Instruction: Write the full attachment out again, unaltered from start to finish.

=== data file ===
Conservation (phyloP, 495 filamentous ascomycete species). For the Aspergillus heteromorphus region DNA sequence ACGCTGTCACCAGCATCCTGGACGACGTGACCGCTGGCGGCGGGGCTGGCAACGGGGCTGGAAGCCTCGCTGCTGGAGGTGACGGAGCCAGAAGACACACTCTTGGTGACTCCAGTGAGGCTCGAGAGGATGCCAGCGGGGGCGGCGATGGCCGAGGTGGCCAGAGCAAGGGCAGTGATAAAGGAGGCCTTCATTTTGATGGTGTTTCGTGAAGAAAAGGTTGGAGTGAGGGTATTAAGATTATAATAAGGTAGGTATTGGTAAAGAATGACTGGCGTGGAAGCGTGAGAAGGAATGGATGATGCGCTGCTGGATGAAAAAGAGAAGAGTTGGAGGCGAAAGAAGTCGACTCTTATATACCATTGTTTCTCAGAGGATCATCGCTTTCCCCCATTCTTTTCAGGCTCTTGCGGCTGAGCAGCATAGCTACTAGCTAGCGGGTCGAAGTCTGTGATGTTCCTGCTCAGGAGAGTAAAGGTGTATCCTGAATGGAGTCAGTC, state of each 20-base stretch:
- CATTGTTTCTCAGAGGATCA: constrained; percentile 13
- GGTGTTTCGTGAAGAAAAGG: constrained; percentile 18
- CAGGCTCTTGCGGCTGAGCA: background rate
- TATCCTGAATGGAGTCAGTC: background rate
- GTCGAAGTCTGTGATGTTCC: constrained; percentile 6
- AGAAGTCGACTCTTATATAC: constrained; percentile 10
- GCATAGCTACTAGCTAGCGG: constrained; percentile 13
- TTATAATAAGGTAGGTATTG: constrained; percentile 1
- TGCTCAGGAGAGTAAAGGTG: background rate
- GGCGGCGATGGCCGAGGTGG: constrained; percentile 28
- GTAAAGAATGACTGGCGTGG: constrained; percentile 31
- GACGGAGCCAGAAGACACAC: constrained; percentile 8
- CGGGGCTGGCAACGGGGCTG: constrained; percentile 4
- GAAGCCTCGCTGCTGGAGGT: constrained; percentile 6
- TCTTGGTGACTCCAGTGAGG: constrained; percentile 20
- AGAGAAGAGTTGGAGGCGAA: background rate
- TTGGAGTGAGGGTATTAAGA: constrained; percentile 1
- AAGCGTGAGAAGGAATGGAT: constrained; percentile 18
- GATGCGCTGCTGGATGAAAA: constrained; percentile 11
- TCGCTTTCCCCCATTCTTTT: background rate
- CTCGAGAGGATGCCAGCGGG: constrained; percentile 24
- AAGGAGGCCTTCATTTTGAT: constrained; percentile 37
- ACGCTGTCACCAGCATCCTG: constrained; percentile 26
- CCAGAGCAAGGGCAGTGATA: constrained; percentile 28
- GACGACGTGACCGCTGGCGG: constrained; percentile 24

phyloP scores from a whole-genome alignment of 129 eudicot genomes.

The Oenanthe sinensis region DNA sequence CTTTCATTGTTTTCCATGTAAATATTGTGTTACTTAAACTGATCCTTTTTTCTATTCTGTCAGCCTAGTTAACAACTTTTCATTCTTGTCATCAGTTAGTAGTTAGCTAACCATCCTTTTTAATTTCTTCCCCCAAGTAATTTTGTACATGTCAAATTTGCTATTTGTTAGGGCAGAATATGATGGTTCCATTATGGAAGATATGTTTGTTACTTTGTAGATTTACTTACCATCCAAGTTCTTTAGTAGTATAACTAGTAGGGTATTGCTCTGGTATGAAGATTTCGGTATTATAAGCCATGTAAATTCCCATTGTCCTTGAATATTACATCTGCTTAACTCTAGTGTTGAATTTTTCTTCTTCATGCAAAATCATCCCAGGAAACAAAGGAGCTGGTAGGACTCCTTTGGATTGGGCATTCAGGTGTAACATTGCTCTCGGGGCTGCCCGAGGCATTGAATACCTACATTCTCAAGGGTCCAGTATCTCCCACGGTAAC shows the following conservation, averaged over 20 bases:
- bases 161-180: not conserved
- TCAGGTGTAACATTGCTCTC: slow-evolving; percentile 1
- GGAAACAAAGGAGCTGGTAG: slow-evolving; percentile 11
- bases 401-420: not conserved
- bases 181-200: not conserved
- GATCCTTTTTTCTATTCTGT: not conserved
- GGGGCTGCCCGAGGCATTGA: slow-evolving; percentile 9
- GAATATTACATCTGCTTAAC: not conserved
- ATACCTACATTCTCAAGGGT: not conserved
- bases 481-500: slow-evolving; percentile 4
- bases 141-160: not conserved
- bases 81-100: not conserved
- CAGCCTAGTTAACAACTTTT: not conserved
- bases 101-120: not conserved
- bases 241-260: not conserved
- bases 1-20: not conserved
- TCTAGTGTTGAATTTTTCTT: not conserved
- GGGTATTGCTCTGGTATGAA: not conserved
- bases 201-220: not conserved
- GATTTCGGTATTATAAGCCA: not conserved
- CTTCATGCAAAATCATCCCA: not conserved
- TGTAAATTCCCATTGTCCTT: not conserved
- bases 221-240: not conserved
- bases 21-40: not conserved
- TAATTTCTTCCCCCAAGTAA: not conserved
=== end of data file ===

Conservation (phyloP, 495 filamentous ascomycete species). For the Aspergillus heteromorphus region DNA sequence ACGCTGTCACCAGCATCCTGGACGACGTGACCGCTGGCGGCGGGGCTGGCAACGGGGCTGGAAGCCTCGCTGCTGGAGGTGACGGAGCCAGAAGACACACTCTTGGTGACTCCAGTGAGGCTCGAGAGGATGCCAGCGGGGGCGGCGATGGCCGAGGTGGCCAGAGCAAGGGCAGTGATAAAGGAGGCCTTCATTTTGATGGTGTTTCGTGAAGAAAAGGTTGGAGTGAGGGTATTAAGATTATAATAAGGTAGGTATTGGTAAAGAATGACTGGCGTGGAAGCGTGAGAAGGAATGGATGATGCGCTGCTGGATGAAAAAGAGAAGAGTTGGAGGCGAAAGAAGTCGACTCTTATATACCATTGTTTCTCAGAGGATCATCGCTTTCCCCCATTCTTTTCAGGCTCTTGCGGCTGAGCAGCATAGCTACTAGCTAGCGGGTCGAAGTCTGTGATGTTCCTGCTCAGGAGAGTAAAGGTGTATCCTGAATGGAGTCAGTC, state of each 20-base stretch:
- CATTGTTTCTCAGAGGATCA: constrained; percentile 13
- GGTGTTTCGTGAAGAAAAGG: constrained; percentile 18
- CAGGCTCTTGCGGCTGAGCA: background rate
- TATCCTGAATGGAGTCAGTC: background rate
- GTCGAAGTCTGTGATGTTCC: constrained; percentile 6
- AGAAGTCGACTCTTATATAC: constrained; percentile 10
- GCATAGCTACTAGCTAGCGG: constrained; percentile 13
- TTATAATAAGGTAGGTATTG: constrained; percentile 1
- TGCTCAGGAGAGTAAAGGTG: background rate
- GGCGGCGATGGCCGAGGTGG: constrained; percentile 28
- GTAAAGAATGACTGGCGTGG: constrained; percentile 31
- GACGGAGCCAGAAGACACAC: constrained; percentile 8
- CGGGGCTGGCAACGGGGCTG: constrained; percentile 4
- GAAGCCTCGCTGCTGGAGGT: constrained; percentile 6
- TCTTGGTGACTCCAGTGAGG: constrained; percentile 20
- AGAGAAGAGTTGGAGGCGAA: background rate
- TTGGAGTGAGGGTATTAAGA: constrained; percentile 1
- AAGCGTGAGAAGGAATGGAT: constrained; percentile 18
- GATGCGCTGCTGGATGAAAA: constrained; percentile 11
- TCGCTTTCCCCCATTCTTTT: background rate
- CTCGAGAGGATGCCAGCGGG: constrained; percentile 24
- AAGGAGGCCTTCATTTTGAT: constrained; percentile 37
- ACGCTGTCACCAGCATCCTG: constrained; percentile 26
- CCAGAGCAAGGGCAGTGATA: constrained; percentile 28
- GACGACGTGACCGCTGGCGG: constrained; percentile 24

phyloP scores from a whole-genome alignment of 129 eudicot genomes.

The Oenanthe sinensis region DNA sequence CTTTCATTGTTTTCCATGTAAATATTGTGTTACTTAAACTGATCCTTTTTTCTATTCTGTCAGCCTAGTTAACAACTTTTCATTCTTGTCATCAGTTAGTAGTTAGCTAACCATCCTTTTTAATTTCTTCCCCCAAGTAATTTTGTACATGTCAAATTTGCTATTTGTTAGGGCAGAATATGATGGTTCCATTATGGAAGATATGTTTGTTACTTTGTAGATTTACTTACCATCCAAGTTCTTTAGTAGTATAACTAGTAGGGTATTGCTCTGGTATGAAGATTTCGGTATTATAAGCCATGTAAATTCCCATTGTCCTTGAATATTACATCTGCTTAACTCTAGTGTTGAATTTTTCTTCTTCATGCAAAATCATCCCAGGAAACAAAGGAGCTGGTAGGACTCCTTTGGATTGGGCATTCAGGTGTAACATTGCTCTCGGGGCTGCCCGAGGCATTGAATACCTACATTCTCAAGGGTCCAGTATCTCCCACGGTAAC shows the following conservation, averaged over 20 bases:
- bases 161-180: not conserved
- TCAGGTGTAACATTGCTCTC: slow-evolving; percentile 1
- GGAAACAAAGGAGCTGGTAG: slow-evolving; percentile 11
- bases 401-420: not conserved
- bases 181-200: not conserved
- GATCCTTTTTTCTATTCTGT: not conserved
- GGGGCTGCCCGAGGCATTGA: slow-evolving; percentile 9
- GAATATTACATCTGCTTAAC: not conserved
- ATACCTACATTCTCAAGGGT: not conserved
- bases 481-500: slow-evolving; percentile 4
- bases 141-160: not conserved
- bases 81-100: not conserved
- CAGCCTAGTTAACAACTTTT: not conserved
- bases 101-120: not conserved
- bases 241-260: not conserved
- bases 1-20: not conserved
- TCTAGTGTTGAATTTTTCTT: not conserved
- GGGTATTGCTCTGGTATGAA: not conserved
- bases 201-220: not conserved
- GATTTCGGTATTATAAGCCA: not conserved
- CTTCATGCAAAATCATCCCA: not conserved
- TGTAAATTCCCATTGTCCTT: not conserved
- bases 221-240: not conserved
- bases 21-40: not conserved
- TAATTTCTTCCCCCAAGTAA: not conserved